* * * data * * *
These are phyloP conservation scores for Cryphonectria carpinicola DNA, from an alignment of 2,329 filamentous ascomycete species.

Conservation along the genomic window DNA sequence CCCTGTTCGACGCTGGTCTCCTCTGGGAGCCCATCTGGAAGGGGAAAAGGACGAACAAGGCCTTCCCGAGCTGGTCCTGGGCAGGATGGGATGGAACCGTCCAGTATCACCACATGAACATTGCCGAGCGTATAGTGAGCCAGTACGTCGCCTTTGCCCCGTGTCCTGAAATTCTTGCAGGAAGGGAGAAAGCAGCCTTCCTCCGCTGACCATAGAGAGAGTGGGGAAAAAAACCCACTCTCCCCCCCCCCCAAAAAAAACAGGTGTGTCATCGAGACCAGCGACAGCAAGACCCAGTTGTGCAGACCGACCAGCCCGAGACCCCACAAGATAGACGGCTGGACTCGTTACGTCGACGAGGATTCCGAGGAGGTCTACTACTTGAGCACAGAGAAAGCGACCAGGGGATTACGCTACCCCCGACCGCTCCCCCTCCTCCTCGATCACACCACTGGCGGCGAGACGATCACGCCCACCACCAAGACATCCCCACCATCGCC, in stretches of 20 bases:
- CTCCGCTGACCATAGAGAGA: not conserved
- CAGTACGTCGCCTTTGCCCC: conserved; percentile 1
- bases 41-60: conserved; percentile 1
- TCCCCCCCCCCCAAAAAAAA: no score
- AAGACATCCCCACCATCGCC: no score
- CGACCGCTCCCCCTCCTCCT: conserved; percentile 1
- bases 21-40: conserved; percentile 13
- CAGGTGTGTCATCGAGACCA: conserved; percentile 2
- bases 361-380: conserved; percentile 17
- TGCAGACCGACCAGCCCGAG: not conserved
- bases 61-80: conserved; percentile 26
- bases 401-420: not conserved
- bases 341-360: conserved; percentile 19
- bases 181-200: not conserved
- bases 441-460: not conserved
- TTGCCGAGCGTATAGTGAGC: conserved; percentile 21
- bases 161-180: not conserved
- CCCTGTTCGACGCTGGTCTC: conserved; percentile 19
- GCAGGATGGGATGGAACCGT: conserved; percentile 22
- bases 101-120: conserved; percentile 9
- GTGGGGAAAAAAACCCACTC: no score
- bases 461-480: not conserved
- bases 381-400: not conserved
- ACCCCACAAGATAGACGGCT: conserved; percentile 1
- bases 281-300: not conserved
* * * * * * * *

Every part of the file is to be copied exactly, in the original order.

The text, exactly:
These are phyloP conservation scores for Cryphonectria carpinicola DNA, from an alignment of 2,329 filamentous ascomycete species.

Conservation along the genomic window DNA sequence CCCTGTTCGACGCTGGTCTCCTCTGGGAGCCCATCTGGAAGGGGAAAAGGACGAACAAGGCCTTCCCGAGCTGGTCCTGGGCAGGATGGGATGGAACCGTCCAGTATCACCACATGAACATTGCCGAGCGTATAGTGAGCCAGTACGTCGCCTTTGCCCCGTGTCCTGAAATTCTTGCAGGAAGGGAGAAAGCAGCCTTCCTCCGCTGACCATAGAGAGAGTGGGGAAAAAAACCCACTCTCCCCCCCCCCCAAAAAAAACAGGTGTGTCATCGAGACCAGCGACAGCAAGACCCAGTTGTGCAGACCGACCAGCCCGAGACCCCACAAGATAGACGGCTGGACTCGTTACGTCGACGAGGATTCCGAGGAGGTCTACTACTTGAGCACAGAGAAAGCGACCAGGGGATTACGCTACCCCCGACCGCTCCCCCTCCTCCTCGATCACACCACTGGCGGCGAGACGATCACGCCCACCACCAAGACATCCCCACCATCGCC, in stretches of 20 bases:
- CTCCGCTGACCATAGAGAGA: not conserved
- CAGTACGTCGCCTTTGCCCC: conserved; percentile 1
- bases 41-60: conserved; percentile 1
- TCCCCCCCCCCCAAAAAAAA: no score
- AAGACATCCCCACCATCGCC: no score
- CGACCGCTCCCCCTCCTCCT: conserved; percentile 1
- bases 21-40: conserved; percentile 13
- CAGGTGTGTCATCGAGACCA: conserved; percentile 2
- bases 361-380: conserved; percentile 17
- TGCAGACCGACCAGCCCGAG: not conserved
- bases 61-80: conserved; percentile 26
- bases 401-420: not conserved
- bases 341-360: conserved; percentile 19
- bases 181-200: not conserved
- bases 441-460: not conserved
- TTGCCGAGCGTATAGTGAGC: conserved; percentile 21
- bases 161-180: not conserved
- CCCTGTTCGACGCTGGTCTC: conserved; percentile 19
- GCAGGATGGGATGGAACCGT: conserved; percentile 22
- bases 101-120: conserved; percentile 9
- GTGGGGAAAAAAACCCACTC: no score
- bases 461-480: not conserved
- bases 381-400: not conserved
- ACCCCACAAGATAGACGGCT: conserved; percentile 1
- bases 281-300: not conserved